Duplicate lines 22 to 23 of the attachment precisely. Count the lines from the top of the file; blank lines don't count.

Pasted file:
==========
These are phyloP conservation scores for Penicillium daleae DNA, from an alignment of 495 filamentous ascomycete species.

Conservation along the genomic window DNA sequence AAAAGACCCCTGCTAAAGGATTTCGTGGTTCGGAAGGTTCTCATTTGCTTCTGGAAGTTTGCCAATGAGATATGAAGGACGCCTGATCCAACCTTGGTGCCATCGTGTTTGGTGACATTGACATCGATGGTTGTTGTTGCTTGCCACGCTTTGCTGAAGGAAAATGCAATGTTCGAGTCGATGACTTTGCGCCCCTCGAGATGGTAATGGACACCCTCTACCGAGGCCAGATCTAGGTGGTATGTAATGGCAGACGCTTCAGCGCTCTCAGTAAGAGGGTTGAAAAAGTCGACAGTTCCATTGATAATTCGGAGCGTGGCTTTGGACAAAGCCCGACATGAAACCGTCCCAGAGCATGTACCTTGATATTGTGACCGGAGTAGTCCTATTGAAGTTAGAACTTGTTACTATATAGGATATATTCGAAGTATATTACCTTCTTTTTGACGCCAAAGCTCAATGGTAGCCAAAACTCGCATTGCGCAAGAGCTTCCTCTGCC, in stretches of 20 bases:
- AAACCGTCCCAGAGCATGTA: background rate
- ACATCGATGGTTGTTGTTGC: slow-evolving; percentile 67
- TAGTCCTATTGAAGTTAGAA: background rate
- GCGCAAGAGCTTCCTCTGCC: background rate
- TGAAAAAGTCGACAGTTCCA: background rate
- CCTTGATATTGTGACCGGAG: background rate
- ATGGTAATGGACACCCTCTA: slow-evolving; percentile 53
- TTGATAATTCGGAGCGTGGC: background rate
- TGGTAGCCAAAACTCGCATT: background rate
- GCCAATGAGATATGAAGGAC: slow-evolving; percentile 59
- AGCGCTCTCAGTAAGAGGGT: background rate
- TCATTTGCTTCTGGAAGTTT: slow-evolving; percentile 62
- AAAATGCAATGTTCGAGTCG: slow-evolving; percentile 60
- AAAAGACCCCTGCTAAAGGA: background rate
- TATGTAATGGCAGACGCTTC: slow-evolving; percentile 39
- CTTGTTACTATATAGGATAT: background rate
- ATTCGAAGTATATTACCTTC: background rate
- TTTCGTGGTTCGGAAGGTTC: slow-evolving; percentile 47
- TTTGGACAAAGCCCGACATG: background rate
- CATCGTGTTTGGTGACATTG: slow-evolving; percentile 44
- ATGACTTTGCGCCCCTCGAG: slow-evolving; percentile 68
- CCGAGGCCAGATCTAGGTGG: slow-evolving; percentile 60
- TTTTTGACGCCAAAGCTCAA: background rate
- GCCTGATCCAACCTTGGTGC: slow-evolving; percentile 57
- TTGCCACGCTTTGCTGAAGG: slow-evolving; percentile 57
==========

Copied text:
- CATCGTGTTTGGTGACATTG: slow-evolving; percentile 44
- ATGACTTTGCGCCCCTCGAG: slow-evolving; percentile 68